Social and Environmental Implications of Plantation Agriculture in Malaysia and Indonesia  

Jean-François Bissonnette and Rodolphe De Koninck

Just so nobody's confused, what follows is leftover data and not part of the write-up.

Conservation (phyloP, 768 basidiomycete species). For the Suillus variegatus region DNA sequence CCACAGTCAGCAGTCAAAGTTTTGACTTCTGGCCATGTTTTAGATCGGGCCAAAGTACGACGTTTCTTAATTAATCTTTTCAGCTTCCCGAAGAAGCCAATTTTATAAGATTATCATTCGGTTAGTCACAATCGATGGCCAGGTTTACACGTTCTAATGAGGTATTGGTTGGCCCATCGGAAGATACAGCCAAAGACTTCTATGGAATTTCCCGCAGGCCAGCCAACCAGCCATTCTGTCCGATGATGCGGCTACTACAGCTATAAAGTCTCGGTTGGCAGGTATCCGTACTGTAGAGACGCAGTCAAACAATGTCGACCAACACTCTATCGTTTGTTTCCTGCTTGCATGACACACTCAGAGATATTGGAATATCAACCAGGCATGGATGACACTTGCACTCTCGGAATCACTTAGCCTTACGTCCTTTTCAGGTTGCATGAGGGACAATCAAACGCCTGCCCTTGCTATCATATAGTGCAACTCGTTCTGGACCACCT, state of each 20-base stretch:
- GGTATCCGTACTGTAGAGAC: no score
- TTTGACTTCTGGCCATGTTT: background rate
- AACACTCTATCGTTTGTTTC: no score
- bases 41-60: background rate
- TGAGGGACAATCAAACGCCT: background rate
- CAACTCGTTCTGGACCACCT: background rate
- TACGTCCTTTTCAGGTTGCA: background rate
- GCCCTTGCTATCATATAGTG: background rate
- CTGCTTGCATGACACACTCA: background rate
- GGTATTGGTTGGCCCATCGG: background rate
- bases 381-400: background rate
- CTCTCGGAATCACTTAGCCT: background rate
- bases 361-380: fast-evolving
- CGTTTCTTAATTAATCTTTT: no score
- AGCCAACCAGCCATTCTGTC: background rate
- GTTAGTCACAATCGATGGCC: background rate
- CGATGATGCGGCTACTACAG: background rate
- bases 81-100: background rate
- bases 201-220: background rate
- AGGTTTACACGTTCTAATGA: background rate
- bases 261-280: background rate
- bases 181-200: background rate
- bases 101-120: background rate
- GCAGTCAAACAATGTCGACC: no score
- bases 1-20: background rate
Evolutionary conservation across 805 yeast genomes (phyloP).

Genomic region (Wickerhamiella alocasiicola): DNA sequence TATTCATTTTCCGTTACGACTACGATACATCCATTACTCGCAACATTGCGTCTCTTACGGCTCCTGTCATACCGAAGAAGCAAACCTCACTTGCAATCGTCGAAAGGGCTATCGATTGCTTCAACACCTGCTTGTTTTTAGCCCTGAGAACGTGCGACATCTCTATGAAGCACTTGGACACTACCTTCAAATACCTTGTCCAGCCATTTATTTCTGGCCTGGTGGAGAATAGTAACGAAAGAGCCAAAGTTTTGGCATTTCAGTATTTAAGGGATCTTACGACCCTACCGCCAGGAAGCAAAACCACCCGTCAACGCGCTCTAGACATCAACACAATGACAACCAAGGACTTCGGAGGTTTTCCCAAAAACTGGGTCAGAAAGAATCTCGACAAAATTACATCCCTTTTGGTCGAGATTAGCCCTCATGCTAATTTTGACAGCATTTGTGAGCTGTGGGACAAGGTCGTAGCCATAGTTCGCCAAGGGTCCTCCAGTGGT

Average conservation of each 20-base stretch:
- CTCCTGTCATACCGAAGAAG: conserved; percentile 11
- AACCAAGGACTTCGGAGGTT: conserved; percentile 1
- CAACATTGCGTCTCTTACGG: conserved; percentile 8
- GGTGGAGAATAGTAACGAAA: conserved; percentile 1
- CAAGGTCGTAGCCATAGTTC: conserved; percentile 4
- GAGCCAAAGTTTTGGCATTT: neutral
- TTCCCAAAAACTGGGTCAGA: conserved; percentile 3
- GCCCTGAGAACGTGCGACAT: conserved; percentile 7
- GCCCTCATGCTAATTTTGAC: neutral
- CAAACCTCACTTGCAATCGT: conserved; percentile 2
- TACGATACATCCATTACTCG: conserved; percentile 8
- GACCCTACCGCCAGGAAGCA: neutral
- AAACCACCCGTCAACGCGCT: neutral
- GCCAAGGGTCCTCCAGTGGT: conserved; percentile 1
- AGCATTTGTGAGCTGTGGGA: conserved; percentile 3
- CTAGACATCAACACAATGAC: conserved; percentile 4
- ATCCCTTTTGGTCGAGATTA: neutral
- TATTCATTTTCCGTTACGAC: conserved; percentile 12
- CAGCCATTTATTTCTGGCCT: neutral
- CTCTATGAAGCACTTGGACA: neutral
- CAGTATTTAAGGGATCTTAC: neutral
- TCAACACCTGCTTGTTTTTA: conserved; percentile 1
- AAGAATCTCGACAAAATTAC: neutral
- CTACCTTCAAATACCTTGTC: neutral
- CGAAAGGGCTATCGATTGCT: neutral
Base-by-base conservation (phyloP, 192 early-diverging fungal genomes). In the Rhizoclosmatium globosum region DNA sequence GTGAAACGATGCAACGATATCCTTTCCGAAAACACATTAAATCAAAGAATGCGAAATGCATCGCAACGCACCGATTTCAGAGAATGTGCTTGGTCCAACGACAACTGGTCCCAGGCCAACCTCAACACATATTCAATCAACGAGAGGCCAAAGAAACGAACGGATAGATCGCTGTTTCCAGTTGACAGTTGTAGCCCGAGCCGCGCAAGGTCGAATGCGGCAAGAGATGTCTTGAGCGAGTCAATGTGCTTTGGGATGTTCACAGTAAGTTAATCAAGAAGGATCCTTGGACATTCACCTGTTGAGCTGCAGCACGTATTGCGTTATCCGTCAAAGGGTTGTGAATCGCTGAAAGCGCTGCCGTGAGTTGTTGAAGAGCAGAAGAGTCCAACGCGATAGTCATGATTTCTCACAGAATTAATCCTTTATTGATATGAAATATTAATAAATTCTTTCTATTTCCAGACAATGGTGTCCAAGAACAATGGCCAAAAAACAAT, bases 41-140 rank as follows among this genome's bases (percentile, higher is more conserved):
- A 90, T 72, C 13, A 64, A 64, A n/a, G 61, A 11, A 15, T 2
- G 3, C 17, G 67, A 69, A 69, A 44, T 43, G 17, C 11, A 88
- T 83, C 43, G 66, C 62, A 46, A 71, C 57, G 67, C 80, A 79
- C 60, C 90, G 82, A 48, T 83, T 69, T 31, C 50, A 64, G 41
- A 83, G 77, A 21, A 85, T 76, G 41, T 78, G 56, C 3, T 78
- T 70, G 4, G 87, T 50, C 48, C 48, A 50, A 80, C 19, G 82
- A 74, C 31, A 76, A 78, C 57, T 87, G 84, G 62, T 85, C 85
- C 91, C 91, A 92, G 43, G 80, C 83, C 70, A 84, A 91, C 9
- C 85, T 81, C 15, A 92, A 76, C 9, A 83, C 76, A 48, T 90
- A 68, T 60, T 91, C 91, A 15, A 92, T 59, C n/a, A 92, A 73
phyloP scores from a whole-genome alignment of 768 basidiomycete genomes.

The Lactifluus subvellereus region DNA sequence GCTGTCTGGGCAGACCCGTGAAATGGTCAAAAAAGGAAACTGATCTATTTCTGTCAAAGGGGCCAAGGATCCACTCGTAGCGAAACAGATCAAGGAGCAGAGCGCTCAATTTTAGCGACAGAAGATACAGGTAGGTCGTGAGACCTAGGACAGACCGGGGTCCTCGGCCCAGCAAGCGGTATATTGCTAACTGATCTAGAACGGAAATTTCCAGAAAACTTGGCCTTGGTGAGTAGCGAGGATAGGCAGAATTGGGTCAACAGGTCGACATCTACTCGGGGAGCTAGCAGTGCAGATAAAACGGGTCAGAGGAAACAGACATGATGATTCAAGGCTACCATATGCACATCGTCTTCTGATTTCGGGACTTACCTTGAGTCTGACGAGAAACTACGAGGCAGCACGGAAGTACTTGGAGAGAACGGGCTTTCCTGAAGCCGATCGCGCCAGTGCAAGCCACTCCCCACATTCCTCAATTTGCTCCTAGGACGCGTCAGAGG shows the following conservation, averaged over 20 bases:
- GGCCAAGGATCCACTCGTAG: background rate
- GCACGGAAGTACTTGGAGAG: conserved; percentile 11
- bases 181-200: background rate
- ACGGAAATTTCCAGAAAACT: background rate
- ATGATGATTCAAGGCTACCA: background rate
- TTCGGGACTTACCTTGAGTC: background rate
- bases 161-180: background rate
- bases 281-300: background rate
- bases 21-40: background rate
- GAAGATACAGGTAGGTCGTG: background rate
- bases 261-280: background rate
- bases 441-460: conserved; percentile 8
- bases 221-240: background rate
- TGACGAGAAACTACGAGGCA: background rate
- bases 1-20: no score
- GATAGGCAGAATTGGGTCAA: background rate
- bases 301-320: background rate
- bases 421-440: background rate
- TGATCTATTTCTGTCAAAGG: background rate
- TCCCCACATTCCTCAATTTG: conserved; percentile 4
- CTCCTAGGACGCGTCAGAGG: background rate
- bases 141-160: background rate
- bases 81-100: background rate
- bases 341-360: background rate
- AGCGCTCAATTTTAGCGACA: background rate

Plantation farming emerged as a large-scale system of specialized agriculture in the tropics under European colonialism, in opposition to smallholding subsistence agriculture. Despite large-scale plantations in the tropics, smallholdings have consistently formed the backbone of rural economies, to the extent that they have become the main producers of some of the former plantation crops. In the early 21st century, oil palm has become the third most important cash crop in the world in terms of area cultivated, largely due to the expansion of this crop in Malaysia and Indonesia. Although in these countries, oil palm is primarily cultivated in large plantations, smallholders cultivate a large share of the territory devoted to this crop. This is related to the programs set up by governments of Malaysia and Indonesia during the second half of the 20th century, to provide smallholders with land plots in capital intensive large-scale oil palm schemes. Despite the relative success encountered by these programs in both countries, policymakers have continued to insist on the development of private centrally managed large-scale plantations. Yet, smallholding family farming has remained the most resilient economic activity in rural areas of the tropics. This system has proven adaptive to environmental change and, given proper access to markets and capital, particularly responsive to market signals. Today, many small-holdings are still characterized by the diversity of crops cultivated, low use of chemical inputs, reliance on family labor, and high levels of ecological knowledge. These are some of the main factors explaining why small family farms have proven more efficient than large plantations and, in the long term, more economically and ecologically resilient. Yet, large-scale land acquisitions for monocrop production remain a current issue, highlighting the paradox of the latest stage of agrarian capitalism and of its persistent built-in disregard for environmental deterioration.